We’re Surrounded!

Hot on the heels of the Medusa Dreadnought shots we have snaps of the Terran Alliance Titan Class Dreadnought and the Sorylian Broadsword Class Dreadnought.

As you’ll see from the snaps they’re quite lovely, and quite massive. Fluff on the Titan Class page also pretty much outs Spartan as working on new Terran Alliance models, which I think is wise as those ships have suffered the most with the leaps forward Spartan Games is making with its model design. Plus there was always the intention to release variants of the Terran cruiser which never materialised so, perhaps, now we’ll see models worthy of the Dreadnought that’s coming our way.

The Titan Class alongside the Razorthorn MKI Battleship

The tri-hull design has its heritage rooted in the shield ship. It wouldn’t surprise me if the MKII Terran Alliance ships follow this design from now on.

Not that I’m at all biased but I think the Broadsword looks epic. And I love the fact that’s it’s essentially two Swordbreakers with a massive cannon sandwiched between them…

It looks like it’s got some hefty broadside batteries too.

Death From Above

Spartan are on a roll this week. Not content with the Prussian and EotBS flying contraptions, they’ve out done themselves with the Britannian Eagle Class War Rotor. I know I described the Gewitterwolke Class Airship and the Tsukuyomi Class War Gyro as mad as bat shit but the Eagle Class makes them look positively mundane.

Powered by Sturginium enhanced anti-grav generators and props it is, essentially, a hybrid. Throw in a couple of heavy turrets and what looks like bomb bays, and you’ve got yourself a disco.

It looks like a brilliant model and, true to Spartan’s form, will be massive. In game terms I’d be nervous about using it entirely for its lack of offensive weapons (beyond the bombs) on its underside. Granted, the heavy guns will keep most aerial units at bay but it’ll be vulnerable to attack from single cockpit fighters. I imagine its Ack Ack will be substantial but I question its long-term effectiveness without carrier support.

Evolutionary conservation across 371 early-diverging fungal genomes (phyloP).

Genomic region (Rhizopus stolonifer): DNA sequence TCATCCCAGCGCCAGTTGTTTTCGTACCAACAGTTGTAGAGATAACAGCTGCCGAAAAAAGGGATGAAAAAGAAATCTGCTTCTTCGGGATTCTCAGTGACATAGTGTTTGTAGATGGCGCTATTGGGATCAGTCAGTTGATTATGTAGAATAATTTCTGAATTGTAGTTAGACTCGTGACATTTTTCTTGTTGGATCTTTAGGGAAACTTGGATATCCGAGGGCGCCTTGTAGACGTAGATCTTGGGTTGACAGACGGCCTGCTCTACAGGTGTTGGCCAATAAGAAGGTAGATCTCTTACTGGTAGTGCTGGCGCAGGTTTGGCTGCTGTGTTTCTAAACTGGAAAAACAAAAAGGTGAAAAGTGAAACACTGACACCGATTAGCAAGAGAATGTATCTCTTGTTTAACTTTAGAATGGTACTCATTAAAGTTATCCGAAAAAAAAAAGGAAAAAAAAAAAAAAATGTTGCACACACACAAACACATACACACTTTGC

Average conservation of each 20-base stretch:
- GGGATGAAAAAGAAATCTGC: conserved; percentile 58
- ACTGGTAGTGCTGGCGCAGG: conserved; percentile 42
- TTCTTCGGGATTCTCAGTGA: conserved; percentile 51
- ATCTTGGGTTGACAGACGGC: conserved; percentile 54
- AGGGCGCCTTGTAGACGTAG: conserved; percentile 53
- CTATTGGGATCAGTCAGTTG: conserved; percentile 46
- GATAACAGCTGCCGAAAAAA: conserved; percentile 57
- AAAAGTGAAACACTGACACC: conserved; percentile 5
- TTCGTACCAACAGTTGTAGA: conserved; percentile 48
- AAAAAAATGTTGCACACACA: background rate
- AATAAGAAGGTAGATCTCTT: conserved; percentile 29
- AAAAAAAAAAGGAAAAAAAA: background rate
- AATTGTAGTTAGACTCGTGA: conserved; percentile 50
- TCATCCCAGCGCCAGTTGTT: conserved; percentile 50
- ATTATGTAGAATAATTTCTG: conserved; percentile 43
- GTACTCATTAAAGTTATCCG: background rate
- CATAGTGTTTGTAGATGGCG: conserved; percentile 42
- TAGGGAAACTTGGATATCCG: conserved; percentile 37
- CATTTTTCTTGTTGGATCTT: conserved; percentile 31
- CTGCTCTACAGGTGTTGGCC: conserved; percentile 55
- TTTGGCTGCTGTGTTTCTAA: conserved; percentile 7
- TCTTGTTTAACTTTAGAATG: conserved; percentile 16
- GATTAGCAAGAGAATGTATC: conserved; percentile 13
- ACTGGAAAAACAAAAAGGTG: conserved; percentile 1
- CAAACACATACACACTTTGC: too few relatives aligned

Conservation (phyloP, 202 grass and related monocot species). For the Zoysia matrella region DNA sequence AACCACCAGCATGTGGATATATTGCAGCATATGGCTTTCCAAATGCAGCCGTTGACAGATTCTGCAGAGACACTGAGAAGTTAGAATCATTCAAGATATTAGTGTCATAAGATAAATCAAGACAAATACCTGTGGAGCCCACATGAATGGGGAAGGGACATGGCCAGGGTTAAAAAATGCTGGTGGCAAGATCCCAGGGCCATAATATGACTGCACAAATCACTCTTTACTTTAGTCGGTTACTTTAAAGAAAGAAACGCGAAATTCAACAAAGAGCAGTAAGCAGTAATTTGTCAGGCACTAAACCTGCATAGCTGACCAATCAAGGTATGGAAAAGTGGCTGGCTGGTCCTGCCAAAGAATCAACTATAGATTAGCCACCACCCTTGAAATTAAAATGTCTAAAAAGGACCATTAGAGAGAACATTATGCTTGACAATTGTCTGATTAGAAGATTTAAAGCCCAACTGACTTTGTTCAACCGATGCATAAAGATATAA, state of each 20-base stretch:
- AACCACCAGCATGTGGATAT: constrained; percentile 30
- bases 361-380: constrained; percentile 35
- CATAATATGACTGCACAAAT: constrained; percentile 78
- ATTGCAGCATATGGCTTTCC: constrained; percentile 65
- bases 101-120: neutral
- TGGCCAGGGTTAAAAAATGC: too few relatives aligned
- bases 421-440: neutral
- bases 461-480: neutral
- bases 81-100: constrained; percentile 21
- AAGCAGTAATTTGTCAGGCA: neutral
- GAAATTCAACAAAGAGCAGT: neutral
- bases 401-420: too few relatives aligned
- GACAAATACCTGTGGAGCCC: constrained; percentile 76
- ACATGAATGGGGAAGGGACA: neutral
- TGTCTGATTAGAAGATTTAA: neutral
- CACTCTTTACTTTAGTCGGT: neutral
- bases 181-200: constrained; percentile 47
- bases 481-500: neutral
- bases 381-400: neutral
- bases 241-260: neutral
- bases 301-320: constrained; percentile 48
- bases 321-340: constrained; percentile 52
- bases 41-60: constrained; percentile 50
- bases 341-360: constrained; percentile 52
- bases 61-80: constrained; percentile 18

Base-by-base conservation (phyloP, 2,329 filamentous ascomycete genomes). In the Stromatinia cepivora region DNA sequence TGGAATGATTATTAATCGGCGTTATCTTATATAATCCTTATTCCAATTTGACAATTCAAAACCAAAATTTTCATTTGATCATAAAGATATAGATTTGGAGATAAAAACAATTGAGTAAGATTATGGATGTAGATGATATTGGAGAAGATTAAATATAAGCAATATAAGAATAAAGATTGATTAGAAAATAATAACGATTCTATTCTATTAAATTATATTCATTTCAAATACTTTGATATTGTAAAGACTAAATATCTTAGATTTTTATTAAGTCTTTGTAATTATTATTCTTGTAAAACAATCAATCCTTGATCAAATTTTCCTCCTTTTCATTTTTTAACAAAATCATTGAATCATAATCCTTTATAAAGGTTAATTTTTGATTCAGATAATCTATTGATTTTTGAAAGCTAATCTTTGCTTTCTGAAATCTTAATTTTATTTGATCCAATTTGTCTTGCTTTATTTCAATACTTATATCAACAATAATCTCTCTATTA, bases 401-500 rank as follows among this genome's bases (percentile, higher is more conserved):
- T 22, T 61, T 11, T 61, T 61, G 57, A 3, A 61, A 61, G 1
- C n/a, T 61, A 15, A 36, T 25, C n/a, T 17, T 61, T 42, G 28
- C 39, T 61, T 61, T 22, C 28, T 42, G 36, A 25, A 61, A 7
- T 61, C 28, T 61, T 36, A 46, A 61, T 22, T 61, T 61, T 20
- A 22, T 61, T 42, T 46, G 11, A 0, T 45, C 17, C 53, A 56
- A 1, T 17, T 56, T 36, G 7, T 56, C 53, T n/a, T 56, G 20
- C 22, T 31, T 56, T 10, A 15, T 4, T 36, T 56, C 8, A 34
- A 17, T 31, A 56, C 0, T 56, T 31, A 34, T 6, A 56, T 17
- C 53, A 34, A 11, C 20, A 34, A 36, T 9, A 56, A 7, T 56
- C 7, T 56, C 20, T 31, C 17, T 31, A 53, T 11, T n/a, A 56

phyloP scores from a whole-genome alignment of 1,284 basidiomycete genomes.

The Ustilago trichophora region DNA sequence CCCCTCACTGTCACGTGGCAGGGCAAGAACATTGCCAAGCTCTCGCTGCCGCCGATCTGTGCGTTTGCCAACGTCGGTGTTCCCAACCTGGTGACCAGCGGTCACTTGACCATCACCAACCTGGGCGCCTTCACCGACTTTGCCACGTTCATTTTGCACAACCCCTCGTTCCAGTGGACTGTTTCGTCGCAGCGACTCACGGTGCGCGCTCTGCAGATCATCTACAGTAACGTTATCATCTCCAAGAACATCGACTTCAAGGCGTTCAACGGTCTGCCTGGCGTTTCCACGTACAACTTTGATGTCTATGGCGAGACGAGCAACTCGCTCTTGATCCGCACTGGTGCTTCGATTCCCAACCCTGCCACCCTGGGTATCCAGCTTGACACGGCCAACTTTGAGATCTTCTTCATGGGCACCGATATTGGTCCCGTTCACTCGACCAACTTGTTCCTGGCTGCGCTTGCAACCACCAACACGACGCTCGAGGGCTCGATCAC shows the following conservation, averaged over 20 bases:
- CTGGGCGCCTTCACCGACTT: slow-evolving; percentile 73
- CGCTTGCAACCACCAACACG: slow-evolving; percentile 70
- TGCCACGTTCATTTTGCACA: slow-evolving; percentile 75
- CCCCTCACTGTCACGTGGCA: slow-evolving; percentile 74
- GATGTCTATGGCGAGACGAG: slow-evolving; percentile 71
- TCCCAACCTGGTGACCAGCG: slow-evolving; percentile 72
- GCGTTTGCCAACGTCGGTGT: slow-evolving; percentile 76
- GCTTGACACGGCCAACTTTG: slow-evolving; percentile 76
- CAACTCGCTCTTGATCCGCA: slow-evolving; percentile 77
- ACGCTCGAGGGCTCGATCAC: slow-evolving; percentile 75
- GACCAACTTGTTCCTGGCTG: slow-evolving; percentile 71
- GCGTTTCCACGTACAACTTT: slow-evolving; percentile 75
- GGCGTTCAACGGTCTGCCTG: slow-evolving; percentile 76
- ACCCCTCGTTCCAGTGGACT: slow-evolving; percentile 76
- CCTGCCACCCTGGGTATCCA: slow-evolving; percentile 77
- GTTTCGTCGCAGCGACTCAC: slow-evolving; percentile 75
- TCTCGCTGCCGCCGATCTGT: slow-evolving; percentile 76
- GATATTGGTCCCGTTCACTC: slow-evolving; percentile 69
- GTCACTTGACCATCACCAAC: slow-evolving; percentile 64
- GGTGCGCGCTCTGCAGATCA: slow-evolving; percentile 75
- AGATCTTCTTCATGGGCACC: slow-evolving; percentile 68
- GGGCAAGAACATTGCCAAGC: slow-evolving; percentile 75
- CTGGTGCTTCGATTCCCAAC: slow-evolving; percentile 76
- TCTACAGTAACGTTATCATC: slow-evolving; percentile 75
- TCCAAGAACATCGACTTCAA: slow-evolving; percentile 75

Whatever the rules turn out to be, and the resulting tactical headaches for those that go up against it, I can confidently say that it’s fucking cool. And after careful consideration I’ve decided I’d use it to blow up my work, not the Tsukuyomi Class.

More MERCS

If you haven’t heard of MERCS you should be punched square in the middle of your face. Because it’s awesome. Beautifully presented and wonderfully unique game, it focusses on small skirmish games between elite forces of MegaCons.

I’ll be writing a full review of MERCS in the very near future but I’ll go so far as to say that MERCS is a little bit sexy. And the models are awesome. Which brings me on to news that you can pre-order the rather funky Keizai Waza.

As with all the MERCS factions they have a very distinctive look, style, and way of fighting, all of which will be covered in the review. All you need to worry about now is the very shiny toys below.

Daimyo

Trooper

Forward Observer

Heavy

 

 Pathfinder

 

A Certain Point of View